Updated: 2 days ago
Text and Tune: Thomas A. Dorsey ((1899-1993)
1. Precious Lord, take my hand, Lead me on, let me stand. I'm tired, I'm weak, I'm worn. Through the storm, through the night, Lead me on to the light, Take my hand, precious Lord,
Lead me home.
2. When my way grows drear,
Precious Lord linger near When my light is almost gone. Hear my cry, hear my call, Hold my hand lest I fall, Take my hand, precious Lord,
Lead me home
3. When the darkness appears,
And the night draws near, And the day is past and gone, At the river I stand, Guide my feet, hold my hand, Take my hand, precious Lord,
Lead me home.
4. Precious Lord, take my hand Lead me on, let me stand. I'm tired, I'm weak, I'm worn. Through the storm, through the night, Lead me on to the light, Take my hand, precious Lord,
Lead me home. MEDITATION
1968 was an awful year. Martin Luther King, Jr. was assassinated on April 4, Bobby Kennedy in June, The night before he was killed in Memphis, King asked that the gathering sing his favorite song, “Precious Lord.” It was the last song he heard before he stepped out on to his balcony and was shot and killed. Three days after his death, at a scheduled concert by Nina Simone, it was added to the program and recorded live at the Westbury Music Fair, and dedicated to the memory of King. At his funeral, several days later, Mahalia Jackson sang it to a grieving nation.
Later, in June, Robert Kennedy would be assassinated. The Viet Nam War was raging as were the protests against it. They continued in the riots at Chicago during the Democratic National Convention which nominated Hubert Humphrey as its presidential candidate. The nation was divided. In some ways those divisions still persist in our country and are still distressing to many.
I was finishing my work on my Masters of Fine Arts (MFA) at the University of Arkansas in Fayetteville. Tensions simmered as the issues of Civil Rights and the war affected everything. Although Fayetteville was not in the Deep South, many of my teachers and colleagues had grown up in Mississippi and were passionately involved in the Civil Rights movement. They gave vivid accounts of their experiences in the struggle. My poetry teacher had been with the Civil Right activist Medgar Evers (1925-1963) just before he was killed in a car bomb incident. For me it was a completely different world.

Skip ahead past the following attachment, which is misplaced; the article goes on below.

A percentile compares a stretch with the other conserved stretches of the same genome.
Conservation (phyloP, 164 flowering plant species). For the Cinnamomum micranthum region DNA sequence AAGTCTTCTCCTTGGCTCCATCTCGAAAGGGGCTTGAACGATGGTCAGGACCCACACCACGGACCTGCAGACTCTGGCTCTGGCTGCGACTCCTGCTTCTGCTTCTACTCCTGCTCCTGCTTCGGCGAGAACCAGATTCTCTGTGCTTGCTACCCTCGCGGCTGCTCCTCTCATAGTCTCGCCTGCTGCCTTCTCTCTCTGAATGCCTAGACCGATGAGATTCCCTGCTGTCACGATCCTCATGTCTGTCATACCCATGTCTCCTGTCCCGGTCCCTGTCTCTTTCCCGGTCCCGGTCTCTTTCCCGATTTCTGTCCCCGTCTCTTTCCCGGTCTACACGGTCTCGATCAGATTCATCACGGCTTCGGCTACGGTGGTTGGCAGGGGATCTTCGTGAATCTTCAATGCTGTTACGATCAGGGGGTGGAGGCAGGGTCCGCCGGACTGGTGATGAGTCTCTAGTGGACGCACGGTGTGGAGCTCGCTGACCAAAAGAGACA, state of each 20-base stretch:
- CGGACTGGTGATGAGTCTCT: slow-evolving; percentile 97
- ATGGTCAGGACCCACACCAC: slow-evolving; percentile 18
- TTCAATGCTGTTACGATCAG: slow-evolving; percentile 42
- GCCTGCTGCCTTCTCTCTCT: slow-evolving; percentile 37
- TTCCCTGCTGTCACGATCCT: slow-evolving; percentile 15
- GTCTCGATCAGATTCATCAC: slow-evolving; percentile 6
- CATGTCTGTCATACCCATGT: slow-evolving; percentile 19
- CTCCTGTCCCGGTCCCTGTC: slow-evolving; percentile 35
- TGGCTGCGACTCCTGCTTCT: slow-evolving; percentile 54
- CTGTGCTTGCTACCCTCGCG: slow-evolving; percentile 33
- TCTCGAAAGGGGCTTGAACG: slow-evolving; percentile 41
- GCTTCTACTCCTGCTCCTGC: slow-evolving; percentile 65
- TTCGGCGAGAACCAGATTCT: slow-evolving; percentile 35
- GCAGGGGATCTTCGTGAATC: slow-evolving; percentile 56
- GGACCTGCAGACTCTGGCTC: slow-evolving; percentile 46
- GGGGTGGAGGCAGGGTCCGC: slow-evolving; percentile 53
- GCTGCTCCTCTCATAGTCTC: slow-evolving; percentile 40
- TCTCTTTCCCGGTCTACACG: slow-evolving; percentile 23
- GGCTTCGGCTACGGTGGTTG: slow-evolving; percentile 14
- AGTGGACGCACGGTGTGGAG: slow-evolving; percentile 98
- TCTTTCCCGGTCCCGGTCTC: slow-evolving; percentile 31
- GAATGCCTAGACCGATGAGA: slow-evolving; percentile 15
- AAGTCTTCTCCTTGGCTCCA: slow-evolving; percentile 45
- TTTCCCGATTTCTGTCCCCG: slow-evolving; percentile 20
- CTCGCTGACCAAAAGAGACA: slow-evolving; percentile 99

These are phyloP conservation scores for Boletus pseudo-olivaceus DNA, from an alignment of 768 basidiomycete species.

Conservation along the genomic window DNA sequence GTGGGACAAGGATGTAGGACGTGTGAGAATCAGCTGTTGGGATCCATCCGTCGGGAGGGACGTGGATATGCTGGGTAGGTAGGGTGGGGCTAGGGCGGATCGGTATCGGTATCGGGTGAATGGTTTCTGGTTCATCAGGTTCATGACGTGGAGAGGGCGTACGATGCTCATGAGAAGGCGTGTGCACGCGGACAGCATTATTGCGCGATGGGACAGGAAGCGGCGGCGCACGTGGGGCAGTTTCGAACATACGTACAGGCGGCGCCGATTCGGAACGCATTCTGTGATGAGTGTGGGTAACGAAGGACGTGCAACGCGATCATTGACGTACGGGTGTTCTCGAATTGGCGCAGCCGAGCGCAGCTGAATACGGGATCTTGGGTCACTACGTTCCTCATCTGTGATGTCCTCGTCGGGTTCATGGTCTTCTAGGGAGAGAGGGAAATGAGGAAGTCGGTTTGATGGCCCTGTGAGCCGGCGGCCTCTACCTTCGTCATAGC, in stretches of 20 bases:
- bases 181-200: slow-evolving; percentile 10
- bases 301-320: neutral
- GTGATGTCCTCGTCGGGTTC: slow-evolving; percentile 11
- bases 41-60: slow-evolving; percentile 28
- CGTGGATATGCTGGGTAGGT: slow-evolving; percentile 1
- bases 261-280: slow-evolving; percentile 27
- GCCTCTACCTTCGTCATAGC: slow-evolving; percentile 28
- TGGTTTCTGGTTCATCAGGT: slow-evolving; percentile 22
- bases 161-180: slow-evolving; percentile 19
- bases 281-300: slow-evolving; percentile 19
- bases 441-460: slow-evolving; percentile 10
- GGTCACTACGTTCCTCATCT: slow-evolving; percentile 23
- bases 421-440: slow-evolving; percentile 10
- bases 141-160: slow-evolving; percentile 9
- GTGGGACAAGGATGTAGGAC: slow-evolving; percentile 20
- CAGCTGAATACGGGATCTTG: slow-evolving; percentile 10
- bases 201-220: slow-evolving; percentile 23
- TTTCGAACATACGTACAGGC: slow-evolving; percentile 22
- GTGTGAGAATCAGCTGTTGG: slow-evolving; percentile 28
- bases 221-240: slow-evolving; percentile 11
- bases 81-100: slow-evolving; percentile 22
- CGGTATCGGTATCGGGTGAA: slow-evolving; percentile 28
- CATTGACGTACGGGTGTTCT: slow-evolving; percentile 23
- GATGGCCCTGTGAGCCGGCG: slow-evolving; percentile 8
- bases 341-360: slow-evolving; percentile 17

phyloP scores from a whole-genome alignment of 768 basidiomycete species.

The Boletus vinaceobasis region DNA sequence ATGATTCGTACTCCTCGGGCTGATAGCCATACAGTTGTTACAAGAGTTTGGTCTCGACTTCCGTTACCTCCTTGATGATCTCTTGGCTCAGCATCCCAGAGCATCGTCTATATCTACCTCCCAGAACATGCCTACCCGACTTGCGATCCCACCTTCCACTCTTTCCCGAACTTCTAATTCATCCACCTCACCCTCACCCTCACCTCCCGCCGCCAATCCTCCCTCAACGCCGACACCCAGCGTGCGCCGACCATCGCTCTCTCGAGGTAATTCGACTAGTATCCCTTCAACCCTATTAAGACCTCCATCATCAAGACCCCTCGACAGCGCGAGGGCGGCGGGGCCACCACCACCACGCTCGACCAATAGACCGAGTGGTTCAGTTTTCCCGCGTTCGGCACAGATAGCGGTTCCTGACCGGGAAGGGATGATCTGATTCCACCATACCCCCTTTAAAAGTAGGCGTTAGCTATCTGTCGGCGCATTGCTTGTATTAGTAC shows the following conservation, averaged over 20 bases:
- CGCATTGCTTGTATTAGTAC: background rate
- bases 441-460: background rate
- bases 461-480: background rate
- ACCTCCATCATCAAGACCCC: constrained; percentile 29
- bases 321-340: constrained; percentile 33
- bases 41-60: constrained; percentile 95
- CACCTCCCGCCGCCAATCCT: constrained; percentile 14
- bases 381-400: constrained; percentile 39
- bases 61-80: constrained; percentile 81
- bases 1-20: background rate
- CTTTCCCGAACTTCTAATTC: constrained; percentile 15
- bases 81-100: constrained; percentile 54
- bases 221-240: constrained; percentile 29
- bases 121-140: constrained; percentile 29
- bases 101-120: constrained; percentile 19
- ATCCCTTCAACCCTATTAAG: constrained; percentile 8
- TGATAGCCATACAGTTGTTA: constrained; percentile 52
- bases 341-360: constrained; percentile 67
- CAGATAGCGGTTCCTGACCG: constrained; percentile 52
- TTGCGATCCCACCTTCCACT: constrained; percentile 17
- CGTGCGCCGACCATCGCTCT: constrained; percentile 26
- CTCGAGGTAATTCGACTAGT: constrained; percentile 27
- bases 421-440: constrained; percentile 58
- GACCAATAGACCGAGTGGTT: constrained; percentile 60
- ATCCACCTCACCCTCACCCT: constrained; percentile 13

Most of my teachers and friends at the University had been evangelicals in their teen years, but had abandoned the faith as they became adults. They could never figure out how I could be an intellectual and a Christian at the same time. In fact one of my teachers, in his recommendation of me to the Luther College English department, where I began teaching that fall, marveled that I was a Christian.
That was very strange to them, but even stranger, was that I had grown up in the frozen Lutheran North knowing gospel songs.The Sunday night singspirations had taught me the American Gospel Song book which we shared. Most of their parties, well oiled with bourbon, would end with them singing these hymns late into the night: Sacred Harp songs, Gospel songs, and black Gospel songs like this. White southerners grew up knowing this music. When Elvis Presley sang Dorsey's "Peace in the Valley" and "Precious Lord," it was a sign that black Gospel had passed over the color line. This hymn became a standard track on albums from Mahalia Jackson, Aretha Franklin, Whitney Houston, to Johnny Cash and Tennessee Ernie Ford. It is now considered a classic.
We sang the song many times that year as the nation grieved together. It is a prayer that many hymn writers have prayed, asking the Lord for guidance, and shepherding through the darkness. That was a dark time indeed. Dorsey wrote the hymn after a personal tragedy. It shines with faith and Christian hope as we pray the Lord will lead us toward the light.
Thomas A. Dorsey is known as the Father of Gospel music. A pastor’s son, he was born in Georgia and began playing blues with many famous singers like Ma Rainey. Later he moved to Chicago where he studied music. He had a conversion experience that turned him toward writing spiritual songs reflecting his renewed faith. In writing the music, he used the conventions of the blues and jazz he had been playing. He really invented Gospel. This song, written in 1931, came out of the deep grief he suffered when his wife Nellie Harper died giving birth to their son who died a few days later. He needed the Lord to lead him on. Since then, it has been sung around the world whenever and wherever people need comfort and help. For a fine documentary on Dorsey and the movement check out Say Amen, Somebody.
Thomas A. Dorsey’s version
A brief lecture on Dorsey and his tradition